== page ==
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We are excited to again be open for routine care. We will still be following updated protocols and CDC guidelines to ensure the safety of our team, patients, and doctors. We kindly ask that you wear a mask into our office, and limit the amount of people that accompany you to your appointment. Please call our office for further information, or to schedule appointments.

Do You Have Dry Eyes at Night?

It is easy to believe that during the night, when our eyes are closed, the surface of our eyes are most protected from symptoms of dryness and irritation.  For many people, this is not the case. In fact, some underlying conditions mean that nighttime can be the most damaging time for the eye’s front surface. If you find yourself waking up throughout the night with severe symptoms of dryness and irritation, or if you notice that your symptoms are particularly bothersome immediately upon awakening, you may be affected by some form of nighttime dryness.  

The Main Cause of Nighttime Dryness

The most significant risk factor for increased nighttime dryness is a condition known as nocturnal lagophthalmos.  Nocturnal lagophthalmos affects eyelid closure during sleep.  In this condition, the eyelids may never fully shut, or may slowly drift open throughout the night, leaving a portion of the corneal surface exposed for long periods of time.  This exposure leaves the cornea malnourished, and can cause disruption to the most superficial layer of the cornea. Severity of lagophthalmos can vary, meaning the area of damaged corneal surface can range from a millimeter to over half of the eye.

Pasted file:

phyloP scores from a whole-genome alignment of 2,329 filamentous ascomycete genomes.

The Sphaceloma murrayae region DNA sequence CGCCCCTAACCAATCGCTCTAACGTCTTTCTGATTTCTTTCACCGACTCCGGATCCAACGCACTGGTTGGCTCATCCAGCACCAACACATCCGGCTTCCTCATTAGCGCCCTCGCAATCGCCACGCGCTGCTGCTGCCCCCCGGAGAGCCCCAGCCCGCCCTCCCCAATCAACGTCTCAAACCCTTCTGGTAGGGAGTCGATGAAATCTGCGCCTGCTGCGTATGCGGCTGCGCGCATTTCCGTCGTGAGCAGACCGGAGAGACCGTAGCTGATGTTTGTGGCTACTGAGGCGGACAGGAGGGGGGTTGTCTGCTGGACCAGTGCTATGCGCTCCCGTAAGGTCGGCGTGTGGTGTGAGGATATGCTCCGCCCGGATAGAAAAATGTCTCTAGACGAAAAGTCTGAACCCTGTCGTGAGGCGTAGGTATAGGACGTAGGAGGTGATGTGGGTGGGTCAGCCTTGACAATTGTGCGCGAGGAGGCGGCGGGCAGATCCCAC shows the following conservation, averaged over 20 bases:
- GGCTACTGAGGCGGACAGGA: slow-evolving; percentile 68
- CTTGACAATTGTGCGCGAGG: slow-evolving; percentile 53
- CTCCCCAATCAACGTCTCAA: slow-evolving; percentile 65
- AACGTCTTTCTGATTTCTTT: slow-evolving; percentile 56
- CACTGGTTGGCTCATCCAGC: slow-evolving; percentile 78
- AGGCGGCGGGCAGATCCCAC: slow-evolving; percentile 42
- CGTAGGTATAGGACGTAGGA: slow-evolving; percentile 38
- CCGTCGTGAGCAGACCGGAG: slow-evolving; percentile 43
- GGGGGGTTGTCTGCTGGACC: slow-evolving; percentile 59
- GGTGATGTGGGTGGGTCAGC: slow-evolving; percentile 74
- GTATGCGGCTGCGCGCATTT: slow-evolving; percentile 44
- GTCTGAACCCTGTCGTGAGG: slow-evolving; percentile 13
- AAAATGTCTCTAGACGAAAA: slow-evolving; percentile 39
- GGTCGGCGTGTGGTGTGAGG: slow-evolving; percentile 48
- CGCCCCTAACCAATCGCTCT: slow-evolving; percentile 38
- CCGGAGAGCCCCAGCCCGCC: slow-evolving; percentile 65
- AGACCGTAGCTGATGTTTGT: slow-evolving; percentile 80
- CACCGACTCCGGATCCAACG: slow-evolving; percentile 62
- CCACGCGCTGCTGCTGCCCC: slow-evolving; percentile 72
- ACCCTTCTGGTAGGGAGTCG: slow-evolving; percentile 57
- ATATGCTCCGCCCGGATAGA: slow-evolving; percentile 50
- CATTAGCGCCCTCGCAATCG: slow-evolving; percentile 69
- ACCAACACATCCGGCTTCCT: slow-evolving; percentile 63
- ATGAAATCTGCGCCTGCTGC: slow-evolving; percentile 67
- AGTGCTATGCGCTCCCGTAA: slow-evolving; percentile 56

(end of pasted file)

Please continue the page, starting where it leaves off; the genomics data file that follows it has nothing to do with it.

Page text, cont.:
Nocturnal lagophthalmos can usually be identified during a routine eye exam, as it creates a distinguishable pattern of corneal irritation on the lower part of the eye.  If this is the case and nocturnal lagophthalmos is contributing to your symptoms of dryness and irritation, your optometrist may recommend a series of gel eye drops or overnight ointments to use each night in order to keep the front surface of the eye protected.  The use of an eye mask may also be effective in keeping the eyelids completely closed and helping to nourish the corneal surface during sleep. 

Sleep Apnea and Dry Eyes at Night?

Few people know that sleep apnea can carry an increased risk for dry eye disease, particularly nighttime dryness, due to several sleep factors.  Those who have been diagnosed with sleep apnea may be treated with a prescribed medical device known as a CPAP machine. A CPAP (continuous positive airway pressure) device is a mask that fits over the mouth and nose which continually administers oxygen to improve airflow and breathing throughout the night.  If the device fits poorly or loosens throughout the night, the airstream heading in the direction of the corneal surface can worsen symptoms of dryness, especially if concurrent lagophthalmos is present. In addition to the dryness risks associated with the CPAP machine, individuals with sleep apnea have an increased likelihood of having Floppy Eyelid Syndrome, an eyelid condition in which the lids are less taught than normal and may have the tendency to flip over.  Floppy Eyelid Syndrome oftentimes means lids are unknowingly flipped open throughout the night, increasing the risk of corneal irritation. Improving nighttime dryness for those with sleep apnea may be as simple as adjusting a poorly fitting CPAP machine, or it may require drops and overnight ointments to prevent damage due to overnight exposure. 

Continued overnight corneal exposure can not only cause discomfort, but may lead to significant damage to the front of the eyes.  If you believe you have symptoms of nighttime dryness, visit your optometrist for evaluation and treatment.